World Digestive Health Day: Obesity


Did you know May 29th is World Digestive Health Day?

Every year, the World Gastroenterology Organization (WGO) initiatives a yearlong, worldwide, public health campaign with focus on a particular digestive disease and/or disorder in order to increase general public awareness of prevention, prevalence, diagnosis, management and treatment of the disease/and or disorder. The theme for World Digestive Health Day 2021 is titled: Obesity: An Ongoing Pandemic. The goal for World Digestive Health Day (WDHD) 2021 is to raise awareness of obesity and its management. 

2020 was a very challenging year, and 2021 has presented its own challenges with the COVID-19 pandemic. At the same time, the ongoing pandemic of obesity impacts the world’s population with equally devastating but not as dramatic effects as COVID, which is why it’s this year’s focus for WDHD.  

Dietitians of Canada mentions that in Canada, chronic diseases account for approximately one third of direct health care costs.1 The Canadian population is aging,2 faces high rates of obesity,3,4 and engages in sedentary lifestyle behaviours.5,6 Thus the impact of chronic diseases is likely to continue to increase, unless we take action to address the many factors that influence what we eat. For example, the food and beverages we have at home, in retail food stores, and restaurants can have a big impact on what we eat and drink.

Not only does the food environment influence what we eat, but food marketing bombards us with an overload of messages on healthy eating. Food marketing is rapidly evolving, and now includes channels such as social media. This can make it hard for Canadians to make healthy eating choices. Throughout the month of May we will be sharing science-based, trusted resources on heathy eating, and outline some of our favourites below to help you navigate through the information.

The Centers for Disease Control and Prevention (CDC) says that knowing your body mass index (BMI), achieving and maintaining a healthy weight, and getting regular physical activity are all actions you can take for yourself to combat obesity. The key to achieving and maintaining a healthy weight isn’t short-term dietary changes; it’s about a lifestyle that includes healthy eating and regular physical activity.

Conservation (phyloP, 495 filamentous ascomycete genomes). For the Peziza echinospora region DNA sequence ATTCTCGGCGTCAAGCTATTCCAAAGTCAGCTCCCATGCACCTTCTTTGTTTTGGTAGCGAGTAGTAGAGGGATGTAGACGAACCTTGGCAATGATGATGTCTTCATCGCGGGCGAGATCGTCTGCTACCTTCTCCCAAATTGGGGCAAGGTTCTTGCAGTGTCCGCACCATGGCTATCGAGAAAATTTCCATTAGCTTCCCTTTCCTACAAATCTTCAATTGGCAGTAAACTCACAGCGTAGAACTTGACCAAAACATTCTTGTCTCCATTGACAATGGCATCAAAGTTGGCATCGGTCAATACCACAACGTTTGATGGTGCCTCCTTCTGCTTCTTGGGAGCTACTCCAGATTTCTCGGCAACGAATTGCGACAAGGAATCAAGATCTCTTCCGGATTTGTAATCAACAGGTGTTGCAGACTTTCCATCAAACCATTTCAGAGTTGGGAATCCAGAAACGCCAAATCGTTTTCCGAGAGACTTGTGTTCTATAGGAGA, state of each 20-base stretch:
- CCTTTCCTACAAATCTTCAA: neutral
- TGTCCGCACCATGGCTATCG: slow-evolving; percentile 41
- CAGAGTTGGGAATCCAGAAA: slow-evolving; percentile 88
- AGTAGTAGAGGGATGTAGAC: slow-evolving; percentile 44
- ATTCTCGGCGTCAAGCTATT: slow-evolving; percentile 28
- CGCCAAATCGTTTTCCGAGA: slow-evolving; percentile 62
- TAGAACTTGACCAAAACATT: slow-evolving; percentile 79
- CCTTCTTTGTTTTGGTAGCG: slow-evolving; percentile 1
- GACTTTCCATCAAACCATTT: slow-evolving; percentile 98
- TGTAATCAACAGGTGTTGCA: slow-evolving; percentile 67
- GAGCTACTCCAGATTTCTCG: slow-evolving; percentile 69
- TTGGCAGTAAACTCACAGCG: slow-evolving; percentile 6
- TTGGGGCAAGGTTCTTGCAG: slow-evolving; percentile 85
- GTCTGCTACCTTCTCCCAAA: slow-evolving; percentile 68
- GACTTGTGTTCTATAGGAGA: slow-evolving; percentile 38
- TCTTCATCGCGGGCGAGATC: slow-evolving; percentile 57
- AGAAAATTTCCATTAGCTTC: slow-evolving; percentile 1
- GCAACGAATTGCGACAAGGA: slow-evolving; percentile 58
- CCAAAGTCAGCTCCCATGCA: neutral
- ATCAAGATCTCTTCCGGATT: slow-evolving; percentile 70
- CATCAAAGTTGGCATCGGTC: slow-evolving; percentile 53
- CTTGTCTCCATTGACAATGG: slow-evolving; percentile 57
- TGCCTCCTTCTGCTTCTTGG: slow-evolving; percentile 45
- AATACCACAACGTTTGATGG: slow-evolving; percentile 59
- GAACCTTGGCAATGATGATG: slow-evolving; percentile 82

When it comes to healthy eating, CDHF is aligned with Canada’s Food Guide, and always recommend working with a registered dietitian when you have specific dietary requirements like a lot of the digestive conditions we cover do.

Canada's Food Guide
  • Eat plenty of vegetables and fruits, whole grain foods and protein foods. Choose protein foods that come from plants more often.
    • Choose foods with healthy fats instead of saturated fat
  • Limit highly processed foods. If you choose these foods, eat them less often and in small amounts.
    • Prepare meals and snacks using ingredients that have little to no added sodium, sugars or saturated fat
    • Choose healthier menu options when eating out
  • Make water your drink of choice
    • Replace sugary drinks with water
  • Use food labels
  • Be aware that food marketing can influence your choices 7

It’s important to understand that the Canada’s food guide plate is a visual tool to help support a healthy pattern of eating. Healthy eating can look different for everyone.

The Canada’s Food guide encourages everyone to enjoy their food and make choices that reflect their personal preferences, culture and traditions, budget, life stage and lifestyle. It also recommends cooking more often, allowing people to make foods and choose ingredients that they like and that work for them and their families.

Health Canada recommends that individuals with specific dietary requirements should seek additional guidance or specialized dietary advice from a registered dietitian – which CDHF always recommends.

Resources to check out:


1. Public Health Agency of Canada. How healthy are Canadians? A trend analysis of the health of Canadians from a healthy eating and chronic disease perspective [Internet]. Ottawa: Public Health Agency of Canada; 2016 [cited 2018 Sep 14].

2. Statistics Canada. Age and sex, and type of dwelling data: key results from the 2016 census [Internet]. Ottawa: Statistics Canada; 2017 [cited 2018 Sep 14].

3. Statistics Canada. Body composition of adults, 2012 to 2013 [Internet]. Ottawa: Statistics Canada; 2014 [cited 2018 Sep 14]. 19. Rao DP, Kropac E, Do MT, Roberts KC, Jayaram

4. Rao DP, Kropac E, Do MT, Roberts KC, Jayaraman GC. Childhood overweight and obesity trends in Canada. Health Promot Chronic Dis Prev Can. 2016;36(9):194–198.

5. Statistics Canada. Directly measured physical activity of children and youth, 2012 and 2013 [Internet]. Ottawa: Statistics Canada; 2015 [cited 2018 Sep 14].

6. Statistics Canada. Directly measured physical activity of adults, 2012 and 2013 [Internet]. Ottawa: Statistics Canada; 2015 [cited 2018 Sep 14].

7. Eating Well with Canada’s Food Guide. » Health Canada, Government of Canada, 1 April 2021